BPSDBI seem to have opened up a can of worms in The Curious Incident of the Denier in the Night-time.
For anyone who has not yet waded through all the comments, I tried to calm things down by imposing a temporary ban (on that thread alone) on any comments that were not relevant to Mike’s original post.
(I should point out that I did so entirely without Mike’s knowledge or consent. It is going to be interesting to read what he makes of all this on his return).
My intention was to stop the circular reasoning and name-calling that was becoming more and more persistent.
It seemed like a good idea at the time. 🙂
In practice, I may have made a rod for my own back. It is surprisingly hard to act as sole judge on the validity of comments, especially those from people for whom I have a lot of respect. To make matters worse, this isn’t even my blog – I’m just minding the shop for a while.
But it has got me thinking about the nature of censorship.
Possibly the most repeated quotation on the nature of free speech is
I disagree with what you have to say, but I will defend to the death your right to say it.
This is frequently (and wrongly) attributed to Voltaire.
According to this article (amongst other sources) it was actually written by Evelyn Beatrice Hall (writing under the pseudonym of Stephen G. Tallentyre in 1906). It seems that she was using this as an example of the sort of thing that Voltaire was likely to say.
It still makes a nice quote, though, even when it is wrongly attributed. But does it always make sense?
I listened to a talk on light pollution last night. It was mostly pretty interesting, but at one point the speaker made the rather astonishing claim that street lights are associated with melanoma. I had to challenge that, and after a brief discussion about how much ultraviolet light is emitted from street lamps and his admission that he couldn’t remember his source, we dropped the subject by mutual consent.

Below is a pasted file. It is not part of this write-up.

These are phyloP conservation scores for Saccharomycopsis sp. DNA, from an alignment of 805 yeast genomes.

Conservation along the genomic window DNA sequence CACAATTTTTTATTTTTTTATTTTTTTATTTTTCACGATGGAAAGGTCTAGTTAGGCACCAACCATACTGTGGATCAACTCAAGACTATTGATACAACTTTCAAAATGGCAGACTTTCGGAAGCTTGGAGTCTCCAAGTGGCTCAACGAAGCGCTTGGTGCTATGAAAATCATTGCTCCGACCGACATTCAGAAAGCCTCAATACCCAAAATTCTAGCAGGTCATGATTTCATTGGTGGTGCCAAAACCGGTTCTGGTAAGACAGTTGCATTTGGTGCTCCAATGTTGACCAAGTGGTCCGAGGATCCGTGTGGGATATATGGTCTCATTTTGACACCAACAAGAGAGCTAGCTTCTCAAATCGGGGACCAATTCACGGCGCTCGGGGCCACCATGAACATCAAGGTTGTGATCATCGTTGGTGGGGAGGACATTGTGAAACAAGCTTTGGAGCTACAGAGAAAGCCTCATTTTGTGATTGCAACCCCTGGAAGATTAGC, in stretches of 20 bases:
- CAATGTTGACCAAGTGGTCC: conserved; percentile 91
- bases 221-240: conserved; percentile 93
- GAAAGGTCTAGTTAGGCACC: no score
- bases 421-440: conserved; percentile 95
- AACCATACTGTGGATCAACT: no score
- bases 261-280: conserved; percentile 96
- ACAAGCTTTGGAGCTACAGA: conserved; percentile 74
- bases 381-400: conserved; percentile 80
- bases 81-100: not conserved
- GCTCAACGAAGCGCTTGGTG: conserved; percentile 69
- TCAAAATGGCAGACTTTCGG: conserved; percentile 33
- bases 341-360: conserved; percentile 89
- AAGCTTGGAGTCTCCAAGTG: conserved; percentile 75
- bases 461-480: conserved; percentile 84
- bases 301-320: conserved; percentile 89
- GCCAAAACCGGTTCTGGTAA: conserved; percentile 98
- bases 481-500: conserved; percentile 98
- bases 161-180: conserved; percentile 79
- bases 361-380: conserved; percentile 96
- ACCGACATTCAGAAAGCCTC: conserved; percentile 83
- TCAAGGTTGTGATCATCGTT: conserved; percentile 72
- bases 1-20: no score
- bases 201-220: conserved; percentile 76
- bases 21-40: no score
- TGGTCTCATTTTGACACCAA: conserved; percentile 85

Instead, some people can keep going round in circles spouting the same nonsense again and again as long as the blog owner permits it (or until they get bored and move on somewhere else).
And if the blog owner does lose patience and pulls the plug on them, they can jump up and down crying “Infamy! Infamy!“.
How much room should you give people in the name of free speech?
I don’t really know the answer, I’m on a steep learning curve here.
But maybe Tamino has it right when he says
It’s one thing to claim the right to say what you want. It’s quite another to insist that you have the right to spout your deceitful stupidity in my house.
Voltaire’s portrait from The Times Online
All the others are from Wikipedia
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